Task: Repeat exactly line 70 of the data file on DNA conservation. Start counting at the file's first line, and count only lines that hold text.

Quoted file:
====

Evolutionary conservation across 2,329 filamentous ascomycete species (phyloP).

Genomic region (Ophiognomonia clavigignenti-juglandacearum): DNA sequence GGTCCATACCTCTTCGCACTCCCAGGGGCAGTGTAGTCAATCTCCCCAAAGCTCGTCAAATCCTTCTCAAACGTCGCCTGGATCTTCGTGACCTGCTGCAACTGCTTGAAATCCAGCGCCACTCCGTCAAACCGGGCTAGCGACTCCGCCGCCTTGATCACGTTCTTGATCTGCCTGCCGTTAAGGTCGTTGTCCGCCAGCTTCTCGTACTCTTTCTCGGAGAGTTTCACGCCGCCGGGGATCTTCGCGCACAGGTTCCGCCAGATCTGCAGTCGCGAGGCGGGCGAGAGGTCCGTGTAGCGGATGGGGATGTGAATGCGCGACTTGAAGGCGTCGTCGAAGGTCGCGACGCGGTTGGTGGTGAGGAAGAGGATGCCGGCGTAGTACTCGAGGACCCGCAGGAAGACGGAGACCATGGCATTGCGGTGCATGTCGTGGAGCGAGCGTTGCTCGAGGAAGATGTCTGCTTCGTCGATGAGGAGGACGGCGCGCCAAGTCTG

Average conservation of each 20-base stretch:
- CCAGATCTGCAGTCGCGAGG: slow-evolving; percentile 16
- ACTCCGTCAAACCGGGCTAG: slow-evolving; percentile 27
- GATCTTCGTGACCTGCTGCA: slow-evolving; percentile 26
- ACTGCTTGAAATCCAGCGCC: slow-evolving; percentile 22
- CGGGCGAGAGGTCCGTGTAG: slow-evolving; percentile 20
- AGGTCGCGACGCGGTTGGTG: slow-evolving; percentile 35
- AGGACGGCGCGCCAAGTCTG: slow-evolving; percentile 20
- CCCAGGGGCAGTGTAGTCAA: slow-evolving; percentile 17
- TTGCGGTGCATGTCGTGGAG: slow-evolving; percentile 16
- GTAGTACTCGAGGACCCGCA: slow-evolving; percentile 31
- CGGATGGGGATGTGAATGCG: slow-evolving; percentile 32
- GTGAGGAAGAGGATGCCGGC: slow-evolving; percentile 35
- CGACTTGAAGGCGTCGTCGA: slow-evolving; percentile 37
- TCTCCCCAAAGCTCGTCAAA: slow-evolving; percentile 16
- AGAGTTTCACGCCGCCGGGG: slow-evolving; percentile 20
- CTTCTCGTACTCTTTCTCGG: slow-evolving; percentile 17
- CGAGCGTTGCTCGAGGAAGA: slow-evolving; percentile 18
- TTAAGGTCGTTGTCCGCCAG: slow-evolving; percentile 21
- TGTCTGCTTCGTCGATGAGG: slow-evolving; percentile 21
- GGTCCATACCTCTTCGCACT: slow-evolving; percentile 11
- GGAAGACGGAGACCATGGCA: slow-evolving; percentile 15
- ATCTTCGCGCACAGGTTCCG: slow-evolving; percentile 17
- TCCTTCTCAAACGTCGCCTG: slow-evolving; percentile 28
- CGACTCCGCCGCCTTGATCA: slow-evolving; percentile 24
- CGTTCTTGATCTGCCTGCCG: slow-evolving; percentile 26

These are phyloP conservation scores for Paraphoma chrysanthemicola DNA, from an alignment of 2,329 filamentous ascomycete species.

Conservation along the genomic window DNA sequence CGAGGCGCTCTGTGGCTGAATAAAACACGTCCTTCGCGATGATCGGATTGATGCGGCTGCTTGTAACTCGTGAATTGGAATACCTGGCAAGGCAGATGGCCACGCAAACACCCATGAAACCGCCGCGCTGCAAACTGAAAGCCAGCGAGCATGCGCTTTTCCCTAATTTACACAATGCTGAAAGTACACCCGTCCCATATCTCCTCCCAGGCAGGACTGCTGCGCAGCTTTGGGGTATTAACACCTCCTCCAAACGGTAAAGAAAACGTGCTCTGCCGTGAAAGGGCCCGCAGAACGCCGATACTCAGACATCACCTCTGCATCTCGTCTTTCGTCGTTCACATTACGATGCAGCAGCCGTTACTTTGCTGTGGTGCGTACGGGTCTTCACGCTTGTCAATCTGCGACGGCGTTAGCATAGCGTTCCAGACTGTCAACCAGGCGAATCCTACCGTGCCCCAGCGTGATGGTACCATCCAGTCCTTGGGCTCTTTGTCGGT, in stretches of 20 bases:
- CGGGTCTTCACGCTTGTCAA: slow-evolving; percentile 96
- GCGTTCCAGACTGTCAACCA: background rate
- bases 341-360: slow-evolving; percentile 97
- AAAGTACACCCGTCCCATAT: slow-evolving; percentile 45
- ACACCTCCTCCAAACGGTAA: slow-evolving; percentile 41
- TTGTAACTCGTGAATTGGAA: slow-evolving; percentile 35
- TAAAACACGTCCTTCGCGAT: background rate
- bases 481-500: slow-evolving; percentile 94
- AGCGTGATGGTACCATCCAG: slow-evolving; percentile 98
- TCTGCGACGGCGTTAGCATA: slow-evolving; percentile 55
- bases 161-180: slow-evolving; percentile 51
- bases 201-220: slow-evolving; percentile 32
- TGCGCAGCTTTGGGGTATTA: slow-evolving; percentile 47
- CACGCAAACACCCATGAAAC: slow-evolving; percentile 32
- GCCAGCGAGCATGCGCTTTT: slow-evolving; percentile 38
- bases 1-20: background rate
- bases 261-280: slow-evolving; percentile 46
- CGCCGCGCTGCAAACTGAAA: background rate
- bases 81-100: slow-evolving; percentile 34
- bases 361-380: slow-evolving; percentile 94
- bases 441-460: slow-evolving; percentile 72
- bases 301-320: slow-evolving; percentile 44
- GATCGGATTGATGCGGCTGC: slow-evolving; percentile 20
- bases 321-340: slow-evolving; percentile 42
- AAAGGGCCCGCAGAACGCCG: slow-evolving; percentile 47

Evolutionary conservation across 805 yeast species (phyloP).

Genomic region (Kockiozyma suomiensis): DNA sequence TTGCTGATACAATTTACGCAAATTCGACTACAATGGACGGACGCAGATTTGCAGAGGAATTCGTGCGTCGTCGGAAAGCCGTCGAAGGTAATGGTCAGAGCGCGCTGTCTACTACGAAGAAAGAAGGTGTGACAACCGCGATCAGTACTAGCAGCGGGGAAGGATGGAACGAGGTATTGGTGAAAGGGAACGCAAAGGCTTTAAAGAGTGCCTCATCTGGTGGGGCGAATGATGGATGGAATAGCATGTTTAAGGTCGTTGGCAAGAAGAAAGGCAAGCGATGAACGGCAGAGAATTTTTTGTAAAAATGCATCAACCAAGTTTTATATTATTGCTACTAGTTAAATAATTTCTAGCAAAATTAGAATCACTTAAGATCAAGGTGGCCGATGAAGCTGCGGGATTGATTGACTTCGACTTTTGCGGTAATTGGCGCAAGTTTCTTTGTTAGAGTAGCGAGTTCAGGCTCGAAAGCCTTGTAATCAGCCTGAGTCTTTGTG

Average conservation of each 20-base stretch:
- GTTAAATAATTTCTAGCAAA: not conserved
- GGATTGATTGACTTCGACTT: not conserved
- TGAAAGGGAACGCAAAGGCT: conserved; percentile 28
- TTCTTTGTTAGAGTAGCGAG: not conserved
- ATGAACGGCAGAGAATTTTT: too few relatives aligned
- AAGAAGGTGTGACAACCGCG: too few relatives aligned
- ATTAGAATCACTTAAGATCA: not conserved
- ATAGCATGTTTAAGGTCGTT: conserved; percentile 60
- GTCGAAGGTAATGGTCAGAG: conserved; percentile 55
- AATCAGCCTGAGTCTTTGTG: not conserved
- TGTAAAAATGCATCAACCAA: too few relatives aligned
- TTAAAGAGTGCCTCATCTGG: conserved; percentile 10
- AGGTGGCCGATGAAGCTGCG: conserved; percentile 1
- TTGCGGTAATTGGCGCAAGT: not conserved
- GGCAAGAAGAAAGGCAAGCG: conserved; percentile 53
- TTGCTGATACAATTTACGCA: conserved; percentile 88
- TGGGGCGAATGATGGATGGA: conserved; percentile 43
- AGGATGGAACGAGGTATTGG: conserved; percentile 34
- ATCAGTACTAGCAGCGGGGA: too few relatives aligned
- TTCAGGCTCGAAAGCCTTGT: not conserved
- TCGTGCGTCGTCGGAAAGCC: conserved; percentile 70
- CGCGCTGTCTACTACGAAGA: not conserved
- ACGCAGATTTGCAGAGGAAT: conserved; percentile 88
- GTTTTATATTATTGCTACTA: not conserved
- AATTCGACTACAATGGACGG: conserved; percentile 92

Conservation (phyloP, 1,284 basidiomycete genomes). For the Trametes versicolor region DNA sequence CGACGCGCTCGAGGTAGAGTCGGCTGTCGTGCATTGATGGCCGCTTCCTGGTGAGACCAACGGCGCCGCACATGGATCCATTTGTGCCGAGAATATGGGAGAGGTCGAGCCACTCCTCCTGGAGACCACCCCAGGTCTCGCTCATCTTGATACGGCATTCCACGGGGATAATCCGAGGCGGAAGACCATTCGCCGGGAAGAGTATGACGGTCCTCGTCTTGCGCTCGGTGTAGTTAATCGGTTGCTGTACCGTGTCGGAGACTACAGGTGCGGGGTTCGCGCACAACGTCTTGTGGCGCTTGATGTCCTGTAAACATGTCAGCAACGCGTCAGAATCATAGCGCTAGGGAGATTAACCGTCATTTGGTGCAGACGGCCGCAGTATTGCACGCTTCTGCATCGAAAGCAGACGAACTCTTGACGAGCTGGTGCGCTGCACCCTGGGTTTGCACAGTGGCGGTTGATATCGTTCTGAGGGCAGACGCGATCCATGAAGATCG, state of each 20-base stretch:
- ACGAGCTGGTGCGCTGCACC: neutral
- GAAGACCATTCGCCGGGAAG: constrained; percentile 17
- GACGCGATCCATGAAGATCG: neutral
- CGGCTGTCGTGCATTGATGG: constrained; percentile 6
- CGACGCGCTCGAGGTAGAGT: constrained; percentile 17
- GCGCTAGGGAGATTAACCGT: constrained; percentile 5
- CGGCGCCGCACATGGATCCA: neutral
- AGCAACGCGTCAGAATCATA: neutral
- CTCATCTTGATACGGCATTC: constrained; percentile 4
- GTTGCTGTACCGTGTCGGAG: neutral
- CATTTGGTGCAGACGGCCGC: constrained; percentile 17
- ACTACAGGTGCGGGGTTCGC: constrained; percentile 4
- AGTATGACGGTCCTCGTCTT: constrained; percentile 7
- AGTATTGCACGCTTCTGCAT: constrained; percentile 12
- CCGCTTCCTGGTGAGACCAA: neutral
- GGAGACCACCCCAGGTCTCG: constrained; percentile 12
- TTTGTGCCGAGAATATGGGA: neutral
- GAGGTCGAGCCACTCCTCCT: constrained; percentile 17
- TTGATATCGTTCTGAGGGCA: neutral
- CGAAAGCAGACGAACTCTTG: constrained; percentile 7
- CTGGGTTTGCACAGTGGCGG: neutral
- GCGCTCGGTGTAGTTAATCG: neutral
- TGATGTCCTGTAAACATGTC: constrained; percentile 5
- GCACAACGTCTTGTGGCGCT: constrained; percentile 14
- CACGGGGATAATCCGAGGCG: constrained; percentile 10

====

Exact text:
- TTAAAGAGTGCCTCATCTGG: conserved; percentile 10